Long-Term Results of Antireflux Surgery Indicate the Need for a Randomized Clinical Trial
Background: Well conducted, comparative trials of laparoscopic versus open antireflux surgery with an adequate patient enrolment are few and they do not demonstrate obvious advantages for the laparoscopic approach except for a marginal gain in shorter hospital stay. The aim of this study was to compare the effectiveness of laparoscopic and open procedures.
Methods: Two unselected groups of 230 patients were identified through a register of all inpatient public care in Sweden. Outcomes of laparoscopic and open antireflux surgery were compared using a disease-specific questionnaire 4 years after operation.
Results: Failure and dissatisfaction were significantly more common in the laparoscopy group than among patients having conventional open surgery. Treatment failure rates were 29·0 and 14·6 per cent respectively (P = 0·004). Dissatisfaction rates were 15·0 and 7·0 per cent respectively (P = 0·005). There was no other questionnaire item for which the proportion of failures differed significantly between the two groups.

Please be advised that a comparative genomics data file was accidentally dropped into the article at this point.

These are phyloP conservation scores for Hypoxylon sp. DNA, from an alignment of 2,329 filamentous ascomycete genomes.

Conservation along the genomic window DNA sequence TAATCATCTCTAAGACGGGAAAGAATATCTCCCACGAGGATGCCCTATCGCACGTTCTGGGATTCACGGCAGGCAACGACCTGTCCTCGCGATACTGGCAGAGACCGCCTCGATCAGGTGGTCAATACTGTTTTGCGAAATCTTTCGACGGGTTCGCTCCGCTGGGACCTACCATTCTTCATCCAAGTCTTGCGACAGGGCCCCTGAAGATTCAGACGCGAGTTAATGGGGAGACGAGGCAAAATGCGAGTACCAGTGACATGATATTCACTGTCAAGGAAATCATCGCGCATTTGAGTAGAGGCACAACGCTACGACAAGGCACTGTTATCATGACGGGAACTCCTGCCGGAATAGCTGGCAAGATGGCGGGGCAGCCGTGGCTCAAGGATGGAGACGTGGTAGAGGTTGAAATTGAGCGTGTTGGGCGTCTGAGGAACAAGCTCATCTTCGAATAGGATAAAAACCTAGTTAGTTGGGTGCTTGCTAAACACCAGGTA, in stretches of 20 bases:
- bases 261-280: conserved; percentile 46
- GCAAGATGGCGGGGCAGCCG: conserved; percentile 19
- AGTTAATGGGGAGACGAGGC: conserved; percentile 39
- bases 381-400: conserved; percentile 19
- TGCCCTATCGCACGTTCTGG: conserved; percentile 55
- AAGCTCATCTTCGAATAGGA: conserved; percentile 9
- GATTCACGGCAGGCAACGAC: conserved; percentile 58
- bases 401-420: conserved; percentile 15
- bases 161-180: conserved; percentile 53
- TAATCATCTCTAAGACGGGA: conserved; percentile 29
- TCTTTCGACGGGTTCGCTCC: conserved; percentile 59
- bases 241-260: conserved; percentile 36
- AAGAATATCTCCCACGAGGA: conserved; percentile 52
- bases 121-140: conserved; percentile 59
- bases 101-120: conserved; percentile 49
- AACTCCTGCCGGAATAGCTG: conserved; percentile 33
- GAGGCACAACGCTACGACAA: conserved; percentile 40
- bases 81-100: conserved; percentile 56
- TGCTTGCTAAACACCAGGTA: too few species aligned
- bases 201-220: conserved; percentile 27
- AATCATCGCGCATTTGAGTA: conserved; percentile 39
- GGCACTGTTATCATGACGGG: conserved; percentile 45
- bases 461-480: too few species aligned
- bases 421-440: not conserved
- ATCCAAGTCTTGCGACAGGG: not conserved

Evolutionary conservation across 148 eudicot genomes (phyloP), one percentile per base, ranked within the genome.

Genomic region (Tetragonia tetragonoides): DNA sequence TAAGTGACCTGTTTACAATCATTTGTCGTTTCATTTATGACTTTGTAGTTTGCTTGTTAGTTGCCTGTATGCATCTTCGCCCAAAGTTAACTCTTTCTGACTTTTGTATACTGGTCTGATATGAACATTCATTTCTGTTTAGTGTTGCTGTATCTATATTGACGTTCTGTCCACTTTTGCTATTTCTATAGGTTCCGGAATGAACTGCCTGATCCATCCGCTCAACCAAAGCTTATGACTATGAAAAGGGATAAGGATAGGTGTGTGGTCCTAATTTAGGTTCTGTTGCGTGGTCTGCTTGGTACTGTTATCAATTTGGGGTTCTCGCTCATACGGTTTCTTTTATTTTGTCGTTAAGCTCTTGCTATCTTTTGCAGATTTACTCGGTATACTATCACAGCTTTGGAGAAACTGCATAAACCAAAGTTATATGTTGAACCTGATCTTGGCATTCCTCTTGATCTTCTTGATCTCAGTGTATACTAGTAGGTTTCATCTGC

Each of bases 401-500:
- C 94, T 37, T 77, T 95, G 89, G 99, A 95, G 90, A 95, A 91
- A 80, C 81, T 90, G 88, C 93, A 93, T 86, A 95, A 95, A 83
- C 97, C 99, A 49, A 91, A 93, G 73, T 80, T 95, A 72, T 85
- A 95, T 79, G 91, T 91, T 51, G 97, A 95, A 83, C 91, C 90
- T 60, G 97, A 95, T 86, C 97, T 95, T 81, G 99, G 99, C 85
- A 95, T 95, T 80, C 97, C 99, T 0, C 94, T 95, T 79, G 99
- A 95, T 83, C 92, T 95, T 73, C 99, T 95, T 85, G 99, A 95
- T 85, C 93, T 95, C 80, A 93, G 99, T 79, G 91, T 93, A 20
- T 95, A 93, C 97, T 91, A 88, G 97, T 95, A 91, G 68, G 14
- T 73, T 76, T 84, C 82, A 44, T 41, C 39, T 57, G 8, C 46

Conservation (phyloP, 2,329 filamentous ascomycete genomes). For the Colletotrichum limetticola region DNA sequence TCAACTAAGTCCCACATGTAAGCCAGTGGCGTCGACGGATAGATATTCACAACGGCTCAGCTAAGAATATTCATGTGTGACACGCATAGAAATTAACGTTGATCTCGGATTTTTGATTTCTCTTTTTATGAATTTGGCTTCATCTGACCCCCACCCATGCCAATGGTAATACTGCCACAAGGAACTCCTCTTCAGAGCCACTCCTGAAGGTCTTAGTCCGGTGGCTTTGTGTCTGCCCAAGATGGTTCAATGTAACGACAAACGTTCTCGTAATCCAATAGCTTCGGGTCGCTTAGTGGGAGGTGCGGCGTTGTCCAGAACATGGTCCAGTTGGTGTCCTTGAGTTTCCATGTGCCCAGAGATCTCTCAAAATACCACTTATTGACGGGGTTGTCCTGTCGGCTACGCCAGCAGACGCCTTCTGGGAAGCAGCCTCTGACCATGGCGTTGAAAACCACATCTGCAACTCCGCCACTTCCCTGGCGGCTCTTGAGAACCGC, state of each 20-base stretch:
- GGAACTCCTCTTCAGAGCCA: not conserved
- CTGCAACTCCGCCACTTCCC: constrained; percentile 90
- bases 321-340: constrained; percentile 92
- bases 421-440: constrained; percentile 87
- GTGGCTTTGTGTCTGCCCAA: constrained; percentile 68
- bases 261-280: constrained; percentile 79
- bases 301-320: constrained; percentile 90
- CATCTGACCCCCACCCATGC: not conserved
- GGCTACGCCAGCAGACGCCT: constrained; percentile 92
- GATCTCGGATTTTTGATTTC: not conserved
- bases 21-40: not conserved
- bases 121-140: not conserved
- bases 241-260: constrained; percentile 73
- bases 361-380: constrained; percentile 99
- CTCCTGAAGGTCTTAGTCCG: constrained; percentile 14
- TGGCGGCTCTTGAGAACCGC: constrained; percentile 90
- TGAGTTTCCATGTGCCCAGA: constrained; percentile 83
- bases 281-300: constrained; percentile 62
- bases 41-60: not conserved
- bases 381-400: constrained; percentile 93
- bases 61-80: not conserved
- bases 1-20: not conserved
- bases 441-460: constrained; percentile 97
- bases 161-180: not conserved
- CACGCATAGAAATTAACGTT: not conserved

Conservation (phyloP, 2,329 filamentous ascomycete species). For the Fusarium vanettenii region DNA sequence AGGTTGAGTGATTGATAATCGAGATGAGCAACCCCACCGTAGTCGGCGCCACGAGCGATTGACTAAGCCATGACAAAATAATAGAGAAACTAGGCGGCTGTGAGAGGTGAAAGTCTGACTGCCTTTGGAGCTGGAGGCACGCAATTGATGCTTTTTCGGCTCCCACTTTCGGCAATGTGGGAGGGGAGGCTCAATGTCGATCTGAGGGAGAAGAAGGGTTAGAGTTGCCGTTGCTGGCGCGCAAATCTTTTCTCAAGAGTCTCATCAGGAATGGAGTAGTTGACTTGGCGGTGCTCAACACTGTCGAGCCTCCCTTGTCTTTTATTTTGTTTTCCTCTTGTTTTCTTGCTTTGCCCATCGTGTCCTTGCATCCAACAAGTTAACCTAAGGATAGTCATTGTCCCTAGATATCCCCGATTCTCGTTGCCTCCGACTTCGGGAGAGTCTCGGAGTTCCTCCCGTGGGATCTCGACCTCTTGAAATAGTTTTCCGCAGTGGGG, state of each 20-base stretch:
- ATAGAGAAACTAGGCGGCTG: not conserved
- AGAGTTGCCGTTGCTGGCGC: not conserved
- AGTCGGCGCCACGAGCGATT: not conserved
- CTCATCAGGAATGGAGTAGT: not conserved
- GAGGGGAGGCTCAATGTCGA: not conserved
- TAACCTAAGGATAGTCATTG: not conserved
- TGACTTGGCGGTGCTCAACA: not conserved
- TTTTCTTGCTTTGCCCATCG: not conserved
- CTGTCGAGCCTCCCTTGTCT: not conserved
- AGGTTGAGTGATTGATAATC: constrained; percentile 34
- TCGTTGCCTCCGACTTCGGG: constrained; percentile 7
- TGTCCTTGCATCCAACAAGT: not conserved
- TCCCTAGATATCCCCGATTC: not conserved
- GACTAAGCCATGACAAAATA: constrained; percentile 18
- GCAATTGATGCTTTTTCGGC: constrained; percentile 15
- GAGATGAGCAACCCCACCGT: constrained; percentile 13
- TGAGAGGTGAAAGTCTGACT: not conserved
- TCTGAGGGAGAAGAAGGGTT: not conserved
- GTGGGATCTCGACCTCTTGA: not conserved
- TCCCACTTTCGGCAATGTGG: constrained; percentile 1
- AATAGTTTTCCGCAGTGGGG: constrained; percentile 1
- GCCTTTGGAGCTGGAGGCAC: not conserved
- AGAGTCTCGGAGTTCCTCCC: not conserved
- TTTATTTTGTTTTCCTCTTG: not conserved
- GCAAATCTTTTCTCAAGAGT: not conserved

Conclusion: This study does not support the presumption that laparoscopic antireflux surgery is to be preferred to the open procedure. It is strongly recommended that a randomized controlled trial be conducted.
Khamis, H. J.,
& Haglund, U.
(2002). Long-Term Results of Antireflux Surgery Indicate the Need for a Randomized Clinical Trial. British Journal of Surgery, 89 (2), 225-230.